In addition, rat droppings and urine contaminate interior spaces. It costs money to replace urine-soaked cabinetry and to clean the droppings out of the walls and other areas. You may have to hire a professional cleanup service to handle the contamination or else put yourself at risk of contracting a rodent-borne disease. When it comes to rodents, the only solution is to eliminate them before they get out of control.
Before you eliminate the rats, it's best to sanitize and to cleanup the interior and exterior spaces. Even if you get rid of one infestation, another one will pop up in the right conditions. It's important to take away their food and water sources, including any areas where they're likely to build nests and to raise young.
You have many treatment methods to choose from when dealing with rats. Whether it's two rats or a widespread infestation, you need to act quickly before these rodents completely take over your home and property. Baits, glue boards and snap traps are three common treatment options for capturing and killing these disease-carrying pests.
Rodenticide bait blocks contain poison and give the rats something to chew on. Bait blocks are usually flavored with peanut butter or some other food, luring the rats to feed. They can gnaw on the blocks to wear down their teeth while eating something to fill their bellies. Rodenticide baits contain diphacinone and other poisons, which prevent the rats from feeding and slowly kill the rodents. Some popular bait blocks include:
The best way to use bait blocks is to place them in baiting stations such as the Protecta rat bait station. You'll want to set them out every 12 to 25 feet on your property. The bait stations not only keep the bait fresh but also prevent children and nontarget pests from tampering with the poison. Some bait stations trap the rats without harming them, allowing you to catch and release the rodents in the wild far away from your property.
Snap traps quickly capture and kill the rats as soon as they touch the trigger pedal. These effective rodent control products come in many different sizes and materials, from wood-based traps to heavy-duty plastic models. A snap trap has a trigger pedal with a center cup. You can place different food baits in the cup to lure the rats, such as peanut butter, cheese or gumdrops. When the rat takes the bait, the trigger releases the trap. The wire or plastic trap comes down quickly on the rat, killing it instantly in most cases.
Some of the more common rat snap traps to use include the Trapper T-Rex rat trap and other wood-based models from Victor. Set the snap traps in areas where rats travel, hide or enter, such as:
Glue boards come in handy for those times when you can't use poisons or snap traps. These products consist of a rectangular board with a glue surface. The glue is scented or flavored with peanut butter and captures rats with the slightest touch. If the rats struggle, their bodies become more stuck to the surface, keeping them trapped until they die or you can remove them.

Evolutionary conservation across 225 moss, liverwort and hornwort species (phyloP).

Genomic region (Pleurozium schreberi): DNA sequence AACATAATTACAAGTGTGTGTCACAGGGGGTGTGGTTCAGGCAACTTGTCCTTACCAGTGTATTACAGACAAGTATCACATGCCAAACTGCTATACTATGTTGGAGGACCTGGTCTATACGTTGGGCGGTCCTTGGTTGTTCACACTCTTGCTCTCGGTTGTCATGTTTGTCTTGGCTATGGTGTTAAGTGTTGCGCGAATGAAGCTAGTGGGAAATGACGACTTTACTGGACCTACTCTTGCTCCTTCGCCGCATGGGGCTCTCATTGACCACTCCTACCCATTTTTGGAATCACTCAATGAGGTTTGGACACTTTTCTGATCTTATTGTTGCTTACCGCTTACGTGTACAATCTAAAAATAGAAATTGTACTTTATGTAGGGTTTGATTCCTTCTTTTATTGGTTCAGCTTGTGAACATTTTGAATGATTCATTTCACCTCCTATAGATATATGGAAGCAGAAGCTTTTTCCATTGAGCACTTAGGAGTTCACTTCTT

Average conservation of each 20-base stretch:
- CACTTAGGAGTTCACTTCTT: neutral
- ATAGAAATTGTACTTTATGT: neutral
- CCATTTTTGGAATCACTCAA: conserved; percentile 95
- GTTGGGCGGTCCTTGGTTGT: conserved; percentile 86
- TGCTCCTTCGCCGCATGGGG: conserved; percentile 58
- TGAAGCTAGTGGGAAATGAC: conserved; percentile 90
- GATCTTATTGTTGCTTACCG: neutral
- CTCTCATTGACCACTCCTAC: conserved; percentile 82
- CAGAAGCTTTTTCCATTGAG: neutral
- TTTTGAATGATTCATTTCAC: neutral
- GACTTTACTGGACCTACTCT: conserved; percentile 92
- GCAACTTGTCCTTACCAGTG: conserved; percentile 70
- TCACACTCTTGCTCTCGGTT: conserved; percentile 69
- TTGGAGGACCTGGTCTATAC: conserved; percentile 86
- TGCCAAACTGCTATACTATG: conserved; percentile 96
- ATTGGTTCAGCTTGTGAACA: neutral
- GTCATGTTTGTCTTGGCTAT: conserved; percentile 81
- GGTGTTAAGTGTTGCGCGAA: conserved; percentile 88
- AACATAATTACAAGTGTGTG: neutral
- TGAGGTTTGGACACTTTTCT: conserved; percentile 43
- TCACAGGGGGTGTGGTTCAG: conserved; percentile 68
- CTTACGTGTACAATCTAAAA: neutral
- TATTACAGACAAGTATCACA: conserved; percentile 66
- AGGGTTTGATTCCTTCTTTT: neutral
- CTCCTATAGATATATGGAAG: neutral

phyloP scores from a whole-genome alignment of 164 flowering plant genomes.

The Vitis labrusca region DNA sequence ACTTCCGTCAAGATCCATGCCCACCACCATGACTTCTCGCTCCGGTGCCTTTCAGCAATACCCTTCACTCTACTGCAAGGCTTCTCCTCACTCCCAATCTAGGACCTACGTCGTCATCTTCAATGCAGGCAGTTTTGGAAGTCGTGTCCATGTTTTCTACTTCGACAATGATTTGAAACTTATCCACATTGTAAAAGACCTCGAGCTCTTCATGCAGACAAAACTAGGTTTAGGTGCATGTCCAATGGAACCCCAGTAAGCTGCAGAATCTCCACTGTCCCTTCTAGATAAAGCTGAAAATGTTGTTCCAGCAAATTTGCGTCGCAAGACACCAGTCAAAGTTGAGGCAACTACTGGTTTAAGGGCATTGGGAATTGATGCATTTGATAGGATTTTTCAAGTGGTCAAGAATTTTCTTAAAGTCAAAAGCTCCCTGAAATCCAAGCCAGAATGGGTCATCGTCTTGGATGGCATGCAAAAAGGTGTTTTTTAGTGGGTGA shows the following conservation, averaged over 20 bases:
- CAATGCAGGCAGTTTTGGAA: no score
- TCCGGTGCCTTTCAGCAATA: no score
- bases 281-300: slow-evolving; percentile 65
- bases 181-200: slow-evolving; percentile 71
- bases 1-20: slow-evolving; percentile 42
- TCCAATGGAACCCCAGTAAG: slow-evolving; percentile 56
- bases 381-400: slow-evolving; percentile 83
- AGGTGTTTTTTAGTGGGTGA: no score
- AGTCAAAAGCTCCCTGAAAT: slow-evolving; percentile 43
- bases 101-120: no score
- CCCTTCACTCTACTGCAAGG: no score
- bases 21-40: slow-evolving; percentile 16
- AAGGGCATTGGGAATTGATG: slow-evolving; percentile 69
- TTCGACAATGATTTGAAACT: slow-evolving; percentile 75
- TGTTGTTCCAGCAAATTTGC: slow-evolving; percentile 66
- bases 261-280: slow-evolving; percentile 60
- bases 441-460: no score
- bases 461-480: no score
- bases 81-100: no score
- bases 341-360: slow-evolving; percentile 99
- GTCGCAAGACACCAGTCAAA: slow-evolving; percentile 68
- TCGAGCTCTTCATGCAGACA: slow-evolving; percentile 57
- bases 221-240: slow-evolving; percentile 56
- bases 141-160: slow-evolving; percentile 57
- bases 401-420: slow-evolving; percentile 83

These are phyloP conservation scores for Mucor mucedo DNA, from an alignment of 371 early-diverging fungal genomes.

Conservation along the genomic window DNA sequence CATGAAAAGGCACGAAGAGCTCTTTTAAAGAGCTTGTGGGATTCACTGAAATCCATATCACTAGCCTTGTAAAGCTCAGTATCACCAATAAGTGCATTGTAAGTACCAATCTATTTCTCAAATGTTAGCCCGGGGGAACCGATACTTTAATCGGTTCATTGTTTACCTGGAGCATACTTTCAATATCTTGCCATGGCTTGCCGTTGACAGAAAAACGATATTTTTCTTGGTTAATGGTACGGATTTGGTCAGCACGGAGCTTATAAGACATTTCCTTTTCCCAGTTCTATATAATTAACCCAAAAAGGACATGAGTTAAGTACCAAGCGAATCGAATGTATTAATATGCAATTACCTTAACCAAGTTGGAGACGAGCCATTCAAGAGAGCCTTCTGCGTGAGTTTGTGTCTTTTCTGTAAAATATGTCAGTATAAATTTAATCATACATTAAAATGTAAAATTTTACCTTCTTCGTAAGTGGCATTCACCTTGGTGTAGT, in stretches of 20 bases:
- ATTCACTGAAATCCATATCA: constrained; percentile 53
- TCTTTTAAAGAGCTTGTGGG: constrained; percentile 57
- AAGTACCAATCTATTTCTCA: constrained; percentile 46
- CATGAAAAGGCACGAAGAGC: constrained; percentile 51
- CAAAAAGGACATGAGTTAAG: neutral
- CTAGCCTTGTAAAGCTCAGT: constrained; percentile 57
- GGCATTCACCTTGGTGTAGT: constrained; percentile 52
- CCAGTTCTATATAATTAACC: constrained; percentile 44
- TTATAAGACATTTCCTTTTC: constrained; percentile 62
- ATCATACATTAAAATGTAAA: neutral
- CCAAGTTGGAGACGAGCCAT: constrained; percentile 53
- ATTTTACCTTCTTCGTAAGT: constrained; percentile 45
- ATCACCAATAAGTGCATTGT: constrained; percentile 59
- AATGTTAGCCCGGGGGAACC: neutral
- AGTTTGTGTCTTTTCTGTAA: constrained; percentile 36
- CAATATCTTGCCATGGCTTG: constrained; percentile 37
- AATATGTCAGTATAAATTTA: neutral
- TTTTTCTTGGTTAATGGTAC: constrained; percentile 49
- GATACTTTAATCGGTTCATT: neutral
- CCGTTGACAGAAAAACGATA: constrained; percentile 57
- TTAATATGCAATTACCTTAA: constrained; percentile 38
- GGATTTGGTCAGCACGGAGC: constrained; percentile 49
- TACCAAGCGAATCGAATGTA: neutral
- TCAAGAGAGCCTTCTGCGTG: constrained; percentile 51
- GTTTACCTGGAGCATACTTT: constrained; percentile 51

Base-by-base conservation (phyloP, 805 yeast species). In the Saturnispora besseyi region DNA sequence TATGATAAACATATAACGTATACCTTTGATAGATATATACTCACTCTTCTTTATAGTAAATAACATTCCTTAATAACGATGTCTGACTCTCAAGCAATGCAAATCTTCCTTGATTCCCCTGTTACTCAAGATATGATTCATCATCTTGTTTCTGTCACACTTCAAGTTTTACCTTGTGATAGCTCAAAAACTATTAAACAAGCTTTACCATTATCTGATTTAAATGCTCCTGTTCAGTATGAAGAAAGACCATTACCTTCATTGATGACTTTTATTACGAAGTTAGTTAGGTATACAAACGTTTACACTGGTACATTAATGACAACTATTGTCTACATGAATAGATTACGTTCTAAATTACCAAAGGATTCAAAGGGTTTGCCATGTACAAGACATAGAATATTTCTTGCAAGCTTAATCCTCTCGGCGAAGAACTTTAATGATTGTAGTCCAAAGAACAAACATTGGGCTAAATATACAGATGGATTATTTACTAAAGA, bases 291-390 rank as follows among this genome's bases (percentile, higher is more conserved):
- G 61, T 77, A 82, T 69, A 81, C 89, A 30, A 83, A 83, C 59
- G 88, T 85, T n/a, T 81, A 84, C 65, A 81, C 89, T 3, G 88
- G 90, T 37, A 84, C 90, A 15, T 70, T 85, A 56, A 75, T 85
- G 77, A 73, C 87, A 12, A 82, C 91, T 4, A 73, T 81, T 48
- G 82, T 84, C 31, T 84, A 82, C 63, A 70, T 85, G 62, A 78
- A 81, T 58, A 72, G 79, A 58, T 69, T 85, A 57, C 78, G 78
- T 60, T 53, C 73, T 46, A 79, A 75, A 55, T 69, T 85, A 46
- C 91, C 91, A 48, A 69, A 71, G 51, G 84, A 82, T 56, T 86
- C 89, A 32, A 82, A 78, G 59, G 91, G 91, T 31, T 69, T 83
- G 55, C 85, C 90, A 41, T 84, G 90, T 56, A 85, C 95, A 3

Note: It's not always possible to remove a rat from the glue board. Therefore, you may have to kill the rat in a humane way if it has not died by the time you check the glue board.
Place the glue boards in areas where rat activity is high or in places where the rodents enter or exit your home or property. Make sure to place the boards out of the reach of children and pets to prevent tampering with the glue. You can also set the boards in rat bait stations to keep dust and debris from rendering the glue ineffective. The stations will also prevent children and other animals from tampering with these pest control products.
If you want to catch the rats with glue boards, try the following products indoors or outdoors:
Another major benefit of using glue boards is the ability to catch other pests. Glue boards can capture everything from rats and insects to snakes and lizards. Therefore, if you have a multipest infestation, place a few glue boards indoors and outdoors, and get rid of the nuisance pests all with one product.
Although bait blocks, snap traps and glue boards provide curative rat control, they also help you to prevent future infestations. Just because you get rid of one infestation doesn't mean that another one won't happen in a few weeks or months from now. Prevention is the key to keeping rats out of your home and property. You'll want to continue using the glue boards or other products even after you no longer see the rats or notice the signs.
Because glue traps are nontoxic and don't pose a risk to the environment, you should keep a few boards in pest-prone areas just in case. You can always check them once per week or so and monitor the pest activity more effectively. Once you have control of the situation, you can scale back your pest control efforts and perform preventative checks every two or three months.
You don't always have to call in the professionals when rats invade your property. With the right treatments, you can get rid of rats and check for and monitor rat activity while setting up curative traps, baits and glue boards to remove the pests. Pedchem provides numerous rat control products for do-it-yourself pest control and professionals in the field. Whether you're eliminating an existing infestation or preventing one in the future, rely on the many rodent control products available online at Pedchem.